My idea of freelance became much more serious than yours once I married and had children. It's important to understand the principals of business, as with any career choice (plumber, electrician, politician...), to be a successful freelance. Nonetheless, congrats on your venture!

Oh, I don't doubt! At the moment I only have to look after myself. I'm sure it's a very different ballgame when you're responsible for a family, too. Glad you enjoyed the article!

Did you remain freelance after starting a family? Congratulations, if so!

Indeed. Thanks!

Thanks for the post, good to get a reminder that "nobody is going to help you out except you" once and a while... wishing you all the best in your journey.

Thanks Andrew! It's soo true... definitely something we freelancers need to remember. I think a lot of it can be down to luck, and being in the right place at the right time, but you certainly create your own luck...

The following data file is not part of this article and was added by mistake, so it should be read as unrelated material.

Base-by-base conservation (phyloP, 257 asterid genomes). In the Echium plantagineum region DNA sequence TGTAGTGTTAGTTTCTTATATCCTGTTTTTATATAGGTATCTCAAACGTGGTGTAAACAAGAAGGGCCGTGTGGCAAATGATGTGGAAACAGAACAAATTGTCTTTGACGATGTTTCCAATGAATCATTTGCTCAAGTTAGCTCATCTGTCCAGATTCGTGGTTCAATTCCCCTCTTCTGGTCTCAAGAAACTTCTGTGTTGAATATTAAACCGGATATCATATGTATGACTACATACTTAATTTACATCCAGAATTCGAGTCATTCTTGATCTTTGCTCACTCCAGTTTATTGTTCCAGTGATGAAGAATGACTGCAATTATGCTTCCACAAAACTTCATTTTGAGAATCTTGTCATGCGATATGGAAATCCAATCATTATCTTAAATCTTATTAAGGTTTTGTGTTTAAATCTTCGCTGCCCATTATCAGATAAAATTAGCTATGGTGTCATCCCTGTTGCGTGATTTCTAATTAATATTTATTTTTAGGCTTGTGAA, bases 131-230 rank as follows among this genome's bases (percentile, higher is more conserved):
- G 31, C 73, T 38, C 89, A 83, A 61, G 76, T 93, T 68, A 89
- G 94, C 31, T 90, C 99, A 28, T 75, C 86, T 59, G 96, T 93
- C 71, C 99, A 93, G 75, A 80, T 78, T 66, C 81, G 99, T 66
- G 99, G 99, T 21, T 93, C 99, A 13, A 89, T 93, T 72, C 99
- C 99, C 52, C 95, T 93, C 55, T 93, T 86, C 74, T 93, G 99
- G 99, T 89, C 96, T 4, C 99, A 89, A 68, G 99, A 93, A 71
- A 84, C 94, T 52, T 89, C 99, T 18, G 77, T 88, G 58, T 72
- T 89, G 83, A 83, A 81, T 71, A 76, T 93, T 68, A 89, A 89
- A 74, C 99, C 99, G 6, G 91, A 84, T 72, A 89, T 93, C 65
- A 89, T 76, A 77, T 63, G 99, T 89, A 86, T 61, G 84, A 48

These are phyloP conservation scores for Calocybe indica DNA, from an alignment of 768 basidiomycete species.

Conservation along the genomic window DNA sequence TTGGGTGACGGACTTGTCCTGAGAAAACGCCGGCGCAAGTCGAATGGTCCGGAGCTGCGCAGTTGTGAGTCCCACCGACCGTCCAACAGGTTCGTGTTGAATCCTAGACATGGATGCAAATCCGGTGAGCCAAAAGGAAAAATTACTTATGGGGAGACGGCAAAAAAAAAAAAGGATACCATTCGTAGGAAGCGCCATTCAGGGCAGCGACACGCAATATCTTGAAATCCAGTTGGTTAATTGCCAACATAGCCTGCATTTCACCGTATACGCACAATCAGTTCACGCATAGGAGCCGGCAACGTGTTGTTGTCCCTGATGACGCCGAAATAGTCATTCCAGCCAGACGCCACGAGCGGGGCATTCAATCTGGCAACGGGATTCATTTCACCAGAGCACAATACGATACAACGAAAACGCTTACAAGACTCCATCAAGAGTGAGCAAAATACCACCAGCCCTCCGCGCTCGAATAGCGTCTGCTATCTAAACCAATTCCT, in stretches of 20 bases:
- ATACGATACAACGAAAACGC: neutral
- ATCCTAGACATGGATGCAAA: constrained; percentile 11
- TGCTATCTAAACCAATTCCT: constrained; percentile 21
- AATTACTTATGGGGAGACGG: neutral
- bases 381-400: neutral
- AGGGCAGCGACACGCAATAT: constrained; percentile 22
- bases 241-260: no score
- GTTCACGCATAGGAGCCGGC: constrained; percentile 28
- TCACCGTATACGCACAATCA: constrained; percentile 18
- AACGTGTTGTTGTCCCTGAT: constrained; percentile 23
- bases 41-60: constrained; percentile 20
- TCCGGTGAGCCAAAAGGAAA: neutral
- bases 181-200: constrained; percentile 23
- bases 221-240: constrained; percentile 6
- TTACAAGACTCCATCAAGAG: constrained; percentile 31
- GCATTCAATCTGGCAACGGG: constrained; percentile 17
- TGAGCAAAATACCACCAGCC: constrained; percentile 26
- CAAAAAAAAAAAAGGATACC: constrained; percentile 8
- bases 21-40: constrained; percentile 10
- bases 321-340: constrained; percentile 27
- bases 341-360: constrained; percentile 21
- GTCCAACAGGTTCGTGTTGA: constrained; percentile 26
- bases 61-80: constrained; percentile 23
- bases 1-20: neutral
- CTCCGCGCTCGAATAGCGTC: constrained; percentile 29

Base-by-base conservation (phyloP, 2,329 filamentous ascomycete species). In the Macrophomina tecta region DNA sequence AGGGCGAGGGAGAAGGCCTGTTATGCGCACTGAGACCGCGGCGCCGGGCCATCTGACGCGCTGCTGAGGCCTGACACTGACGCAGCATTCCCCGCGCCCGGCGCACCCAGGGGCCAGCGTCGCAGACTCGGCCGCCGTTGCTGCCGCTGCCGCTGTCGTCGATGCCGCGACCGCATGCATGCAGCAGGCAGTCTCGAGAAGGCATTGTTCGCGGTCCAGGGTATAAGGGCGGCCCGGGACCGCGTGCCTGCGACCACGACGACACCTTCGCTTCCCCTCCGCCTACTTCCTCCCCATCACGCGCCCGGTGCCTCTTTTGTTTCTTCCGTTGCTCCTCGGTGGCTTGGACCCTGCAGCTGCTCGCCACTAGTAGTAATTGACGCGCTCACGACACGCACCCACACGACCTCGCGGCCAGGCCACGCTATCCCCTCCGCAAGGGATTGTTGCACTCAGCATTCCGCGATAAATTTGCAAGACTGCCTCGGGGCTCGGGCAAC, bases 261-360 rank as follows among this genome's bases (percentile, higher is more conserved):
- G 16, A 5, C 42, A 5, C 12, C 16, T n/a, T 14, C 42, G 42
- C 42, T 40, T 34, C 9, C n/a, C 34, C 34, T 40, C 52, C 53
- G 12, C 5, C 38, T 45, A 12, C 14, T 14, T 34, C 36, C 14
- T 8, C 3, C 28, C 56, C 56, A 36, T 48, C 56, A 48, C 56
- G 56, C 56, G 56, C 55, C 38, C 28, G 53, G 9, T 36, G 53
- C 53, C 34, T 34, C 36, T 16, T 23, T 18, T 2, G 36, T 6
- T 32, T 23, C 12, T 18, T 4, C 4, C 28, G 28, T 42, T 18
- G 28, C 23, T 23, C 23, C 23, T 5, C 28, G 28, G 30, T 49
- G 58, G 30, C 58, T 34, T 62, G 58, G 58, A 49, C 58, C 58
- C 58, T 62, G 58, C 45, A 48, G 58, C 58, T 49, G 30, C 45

Jack, i loved your portfolio, it looks great. I am a Chilean wedding and portrait photographer. I was in London few months ago and i was amazed by that city. i´m really happy for you that you are pursuing your dream..... as i am pursuing mine here ;) .... i worked for 7 years in a concrete company (im also an engineer) but i choose the photography world which is really my passion, so i quit my job a few months ago. I created my own photography company (www.rog-art.com) and trying to get a "name" in the wedding and commercial industry. I´m in the same page as you, so your article was very fun to read.
Cheers and good luck !!

Thank you! That's amazing. How are you finding the change? Are you glad you did it? I think a lot of people get comfortable in their jobs or careers and are understandably afraid to change, especially if it means going freelance. Sincerely hope it works out for you!